The house's famous talking point was a room designed to look like a Persian tent, this feature being the outcome of WS Rose's interests as an amateur poet and translator. The Romantic Poets of the time often used exotic Eastern references (as with Coleridge's Xanadu), and dressing a room in Arabian Nights style and giving the house a Kiplingesque exotic name such as "Gundimore" (the heroine in a poem he translated) would be in keeping with this literary fashion. One can compare the Brighton Pavilion, built for the Prince Regent in the style of an Oriental pavilion-tent with minarets and cupolas, and sometimes described, after a phrase from Coleridge's "Kubla Khan," as a Royal "pleasure dome." (It had a secret tunnel so he could receive his mistress - actually his secret Catholic wife.) Several of the surviving Gundimore row of houses today have low, round domed-roof rooms or extensions.
The Romantic poets also had a penchant for Mediterranean Romance-language works as well as Mid-Eastern exoticism, and the word villa seems to creep naturally into descriptions of these seaside houses. Pevsner's Buildings Of England notes a Mediterranean feature in the original Sandhills House: it was built up with exotic features in the form of a 2-storey Tuscan-colonnade verandah. Rose was himself translator of such exotic Romance-language European works as Orlando Furioso, Amadis, and Ariosto, of which a future Poet Laureate and visitor, Robert Southey, composed his own version.
Southey was just one of a series of writers to be invited down to Gundimore. While George Rose invited national leaders such as Pitt, Nelson and the King, William Stewart Rose preferred writers, and to Gundimore came distinguished literati of the day. Having writers on hand had been a feature of court life since the Renaissance established the idea of the patron, and even for the aristocrat not interested in the arts it was what we would now call a status display. The Prince set the example, and it became part of English Regency life, adopted officially via the still-current Poet Laureate scheme. Future Poet Laureate Robert Southey not only visited Gundimore, but took a pair of cottages at Burton a mile inland to use as a country retreat, 1797-1800. Sir Walter Scott was a Gundimore visitor, while working on his poetry ('Marmion') and later on his first historical novel (Waverley). Southey's brother-in-law, the decadent Romantic poet Samuel Taylor Coleridge, visited Gundimore later on, in 1816, when William Stewart Rose had returned (with an Italian wife) from his two years of living abroad. Coleridge grandly planned a poem about the house, but (as with "Kubla Khan") never finished it - he was, as usual, recuperating from various ailments. Instead, Rose wrote a poem of his own, commemorating these, and other, visits by Coleridge and Scott, called "Gundimore."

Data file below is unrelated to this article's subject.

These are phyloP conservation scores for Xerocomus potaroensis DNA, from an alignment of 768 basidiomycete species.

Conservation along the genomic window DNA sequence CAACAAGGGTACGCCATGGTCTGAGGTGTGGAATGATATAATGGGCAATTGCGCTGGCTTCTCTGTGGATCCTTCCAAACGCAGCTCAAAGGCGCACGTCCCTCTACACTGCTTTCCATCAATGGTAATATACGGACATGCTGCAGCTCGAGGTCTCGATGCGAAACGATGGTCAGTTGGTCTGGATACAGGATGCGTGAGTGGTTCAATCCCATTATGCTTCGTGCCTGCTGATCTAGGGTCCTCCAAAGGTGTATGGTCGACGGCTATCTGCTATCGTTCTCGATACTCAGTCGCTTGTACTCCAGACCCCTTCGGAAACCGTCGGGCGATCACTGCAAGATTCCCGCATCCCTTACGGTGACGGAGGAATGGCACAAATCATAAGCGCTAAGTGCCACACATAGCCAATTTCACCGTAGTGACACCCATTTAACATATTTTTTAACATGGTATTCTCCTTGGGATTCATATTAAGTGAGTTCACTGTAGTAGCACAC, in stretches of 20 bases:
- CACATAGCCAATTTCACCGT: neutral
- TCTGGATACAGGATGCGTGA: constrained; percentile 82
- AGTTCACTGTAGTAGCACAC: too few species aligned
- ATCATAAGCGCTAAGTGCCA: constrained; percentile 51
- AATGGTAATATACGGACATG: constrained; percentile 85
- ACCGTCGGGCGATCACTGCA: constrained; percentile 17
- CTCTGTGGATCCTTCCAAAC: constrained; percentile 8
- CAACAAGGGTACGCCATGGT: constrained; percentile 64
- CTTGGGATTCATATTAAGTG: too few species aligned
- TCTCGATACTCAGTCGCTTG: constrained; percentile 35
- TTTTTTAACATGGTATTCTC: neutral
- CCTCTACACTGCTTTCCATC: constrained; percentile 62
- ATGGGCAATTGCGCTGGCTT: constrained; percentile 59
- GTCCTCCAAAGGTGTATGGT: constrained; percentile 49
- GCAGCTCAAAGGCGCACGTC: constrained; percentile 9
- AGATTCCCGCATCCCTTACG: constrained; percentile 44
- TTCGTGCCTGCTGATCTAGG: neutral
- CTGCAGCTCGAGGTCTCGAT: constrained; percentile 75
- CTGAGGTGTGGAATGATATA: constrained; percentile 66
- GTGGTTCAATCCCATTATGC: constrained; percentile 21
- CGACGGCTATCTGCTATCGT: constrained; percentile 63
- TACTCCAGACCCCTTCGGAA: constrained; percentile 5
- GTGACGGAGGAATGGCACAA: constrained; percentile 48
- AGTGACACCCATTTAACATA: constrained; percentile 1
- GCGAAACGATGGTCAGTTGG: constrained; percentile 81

The Royal Visits
When Southey later became Poet Laureate, his mandatory memorial poem for his late patron George III was ridiculed by Byron and others, who felt Southey might just as well depict the King entering Heaven in a bathing machine. While George III's favourite seaside resort had been Weymouth, he did visit Sandhills en route at George Rose's bidding. Rose had him stop over at Cufffnells on his first journey to Weymouth, on 29 June 1789, and some sources say he also stopped at Sandhills. He also visited Sandhills on 3 July 1801, but better known is his 1803 official visit. In 1803 Rose arranged an official Royal 'inspection' style visit to Mudeford, complete with military parade, on another stopover by the royal yacht en route to Weymouth. The Christchurch Artillery fired a 3-volley salute echoed by another on Wight opposite, while detachments of the Scots Greys and the local Volunteers stood lined up on the beach. So that the King should not get his feet wet as he re-embarked on the royal barge, the pier-less resort's three new bathing machines were laid end to end in the shallows. Sir Arthur Mee adds in his The King's England guidebook series, "After that Mudeford brightened and increased the number of its bathing machines" (apparently from three to seven). "...A picturesque little story which will, no doubt, ever be told of Mudeford," commented the Bournemouth Times & Directory.
Despite these claims, that was the end of George's public patronage. The Prince Regent seems not to have visited either: generally, he tended to steer clear of anywhere his disapproving father might be found. The Prince had privately married the Catholic widow of the owner of Lulworth Castle, but in 1795 he had to put aside his secret Catholic wife and remarry to help pay off his debts. This arranged marriage was disastrously unhappy for both parties. His new Princess Of Wales, Caroline Of Brunswick, did stay at Sandhills in 1796 before she moved back to the Continent. The King's brother, HRH Duke of Cumberland, also stayed with Rose on New Year's Eve 1803 to inspect, and thank for their service, the Christchurch Volunteers who had lined up for his brother, although in the event rain cancelled the official parade. However after he became King, the former Regent did visit Gundimore and Mudeford, in the 1820s.